A dear friend of mine wrote a blog On Becoming A Mom Who Plays. I can’t even begin to tell you how much that struggle resonates. Who in the world doesn’t enjoy play?

Well, me.

For most of my adult life, my self-worth has been directly correlated to being driven, ambitious, competitive, and sedulous. My closest friends and family describe me as resilient, fierce and intense. I’ve enjoyed the cloak of these deceptive words in which my dear friends have adorned me. I’ve draped myself in them with pride and warmth, flaunting them as I march confidently through the streets.

Years of hardship and painful circumstances can tear away at the layers, leaving a bare, raw self. Despite the discomfort of it, people are fond of raw. They like how it makes them feel – normal, unified, secure, strong and connected. However, few people enjoy the perceived isolation the uncovering could display.   

Somehow on my march toward the enterprise of adulthood I left a playful, wonder-filled, curious, zealous girl at a shoreline. Perhaps she’s still sitting on a beach somewhere. She has sand between her toes, breathing in salty air, appreciating the view on the horizon. She’s just about ready to dive in and boogie board her way through life opposed to this uphill hike; weighted feet she seems to have chosen.    

The strength to overcome can motivate, but hidden in the shadows of that motivation is a people-pleaser with an interwoven need for approval and a minor identity crisis. When you spend your time primarily pleasing the world around you, a loss of self is sure to follow.

I recall a discussion admitting this struggle to play. It can be physically painful for me to stop and play. You see, I have a list that needs accomplishing, by me and all the innocent bystanders in my wake.

If you are a ‘player’ and your spouse is a ‘doer,’ it can be a beautiful mess of a relationship at times. What’s interesting, when my husband sees me ‘doing’, he truly appreciates that but he doesn’t look at me longingly murmuring, “Mmmmm I wish I had a list of my very own. I wish I could finish all the laundry, dishes, vacuuming, volunteering, working today and check it off my big ‘to do’ list.” There isn’t an ounce of envy in his body. And he doesn’t weigh me down with pressures either. I, however, weigh myself down daily and tack a pair of those weighted shoes on him. I weigh him down with envy of his ability to play.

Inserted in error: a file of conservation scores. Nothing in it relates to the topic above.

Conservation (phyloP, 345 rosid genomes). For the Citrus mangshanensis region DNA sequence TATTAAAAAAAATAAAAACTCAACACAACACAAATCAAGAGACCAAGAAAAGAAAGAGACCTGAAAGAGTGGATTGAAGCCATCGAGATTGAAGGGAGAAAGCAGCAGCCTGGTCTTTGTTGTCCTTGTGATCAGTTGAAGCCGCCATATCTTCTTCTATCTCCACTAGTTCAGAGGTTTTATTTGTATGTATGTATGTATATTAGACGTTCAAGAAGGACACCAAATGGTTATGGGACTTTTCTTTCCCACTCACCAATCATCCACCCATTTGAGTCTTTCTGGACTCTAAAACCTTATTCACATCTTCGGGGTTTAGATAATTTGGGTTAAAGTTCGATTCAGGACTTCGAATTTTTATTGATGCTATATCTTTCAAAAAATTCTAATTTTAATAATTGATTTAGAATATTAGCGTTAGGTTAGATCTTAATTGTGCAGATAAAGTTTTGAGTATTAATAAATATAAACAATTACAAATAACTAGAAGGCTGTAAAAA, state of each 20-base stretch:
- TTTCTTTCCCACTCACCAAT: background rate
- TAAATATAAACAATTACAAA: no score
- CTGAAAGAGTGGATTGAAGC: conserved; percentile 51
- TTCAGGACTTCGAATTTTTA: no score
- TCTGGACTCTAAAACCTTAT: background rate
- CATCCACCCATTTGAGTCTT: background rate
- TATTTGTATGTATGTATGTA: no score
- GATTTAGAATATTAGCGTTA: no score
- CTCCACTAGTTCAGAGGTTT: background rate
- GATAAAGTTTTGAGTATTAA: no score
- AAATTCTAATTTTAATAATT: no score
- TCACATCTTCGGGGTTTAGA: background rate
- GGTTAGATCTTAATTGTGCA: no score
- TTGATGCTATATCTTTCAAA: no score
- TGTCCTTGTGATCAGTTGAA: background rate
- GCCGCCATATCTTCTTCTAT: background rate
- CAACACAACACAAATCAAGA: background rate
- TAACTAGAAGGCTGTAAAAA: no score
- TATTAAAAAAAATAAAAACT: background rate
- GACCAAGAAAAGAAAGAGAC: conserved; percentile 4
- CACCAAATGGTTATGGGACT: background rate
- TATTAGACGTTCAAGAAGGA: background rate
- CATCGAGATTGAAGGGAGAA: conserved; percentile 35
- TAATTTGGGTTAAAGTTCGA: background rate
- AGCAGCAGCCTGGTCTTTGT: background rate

Honestly, I don’t mind the ‘doing’ but the lack of consciousness toward play makes me a bit heartsick. 

Psychiatrist Stuart Brown, the founder of the National Institute for Play in Carmel Valley, California says,

“What all play has in common is that it offers a sense of engagement and pleasure, takes the player out of a sense of time and place, and the experience of doing it is more important than the outcome.”  

I can’t imagine doing anything in life that isn’t outcome focused. Our entire upbringing has an upward trend toward this: good behavior=good outcome; bad behavior=bad outcome. Play by its very definition (engaging in an activity for enjoyment and recreation rather than a serious or practical purpose) seems like time wasted, and yet I know it is not. I know this because I watch the way my kids light up when the player comes in the door.    

A friend of mine recently posted this adorable picture of her spouse: 

Photo Credit @ashleynmay

She writes, “Sent my husband a cute pic of me and the guinea pig after I picked her up from the vet this morning. He texted me back from the grocery store with this.    


Single ladies, find you a man who isn’t afraid to take a selfie with some celery out in public. It keeps life interesting.”  

I need more of this in my life!   

Unfortunately, when my charming, playful husband snuggles his very own bundle of celery, I squash the spirit of play as quickly as it came in, unintentionally squashing his spirit a little more each time.    

As I’ve set goals for this new year ‘Play First’ is my first. If I wait for time to play, my boys will be grown and I’ll have missed each and every opportunity to jump in the water. Taylor Swift may have it right, “players gonna play and haters gonna hate.’

Here’s to NOT being 2018’s Household Hater. 



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